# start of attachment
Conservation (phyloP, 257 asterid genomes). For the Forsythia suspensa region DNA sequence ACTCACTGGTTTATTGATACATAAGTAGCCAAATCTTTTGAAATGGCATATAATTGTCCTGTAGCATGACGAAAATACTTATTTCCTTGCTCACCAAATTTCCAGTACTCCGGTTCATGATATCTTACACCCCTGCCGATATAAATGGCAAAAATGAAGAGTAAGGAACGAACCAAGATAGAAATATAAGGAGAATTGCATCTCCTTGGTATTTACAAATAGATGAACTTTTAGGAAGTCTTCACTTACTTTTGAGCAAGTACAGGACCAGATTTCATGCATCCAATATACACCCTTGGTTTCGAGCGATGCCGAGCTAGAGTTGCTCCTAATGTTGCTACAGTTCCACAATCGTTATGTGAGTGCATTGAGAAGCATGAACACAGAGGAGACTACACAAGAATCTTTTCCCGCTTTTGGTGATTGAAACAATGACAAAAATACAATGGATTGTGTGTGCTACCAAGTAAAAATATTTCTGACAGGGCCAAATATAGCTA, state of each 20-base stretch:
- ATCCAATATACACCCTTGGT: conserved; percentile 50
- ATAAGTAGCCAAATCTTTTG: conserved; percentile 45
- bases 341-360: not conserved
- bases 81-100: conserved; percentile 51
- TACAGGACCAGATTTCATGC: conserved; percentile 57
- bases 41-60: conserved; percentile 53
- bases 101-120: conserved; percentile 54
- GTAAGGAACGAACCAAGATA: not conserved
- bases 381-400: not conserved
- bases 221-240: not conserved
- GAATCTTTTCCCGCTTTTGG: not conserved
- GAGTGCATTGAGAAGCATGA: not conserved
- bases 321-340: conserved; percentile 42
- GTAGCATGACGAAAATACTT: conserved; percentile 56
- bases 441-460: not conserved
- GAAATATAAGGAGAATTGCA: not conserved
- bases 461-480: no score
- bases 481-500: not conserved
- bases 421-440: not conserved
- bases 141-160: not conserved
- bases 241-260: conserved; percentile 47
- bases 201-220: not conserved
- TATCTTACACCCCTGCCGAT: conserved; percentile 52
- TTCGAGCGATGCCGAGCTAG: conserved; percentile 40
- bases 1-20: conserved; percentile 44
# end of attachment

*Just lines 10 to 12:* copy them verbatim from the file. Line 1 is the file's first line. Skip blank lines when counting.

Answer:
- bases 381-400: not conserved
- bases 221-240: not conserved
- GAATCTTTTCCCGCTTTTGG: not conserved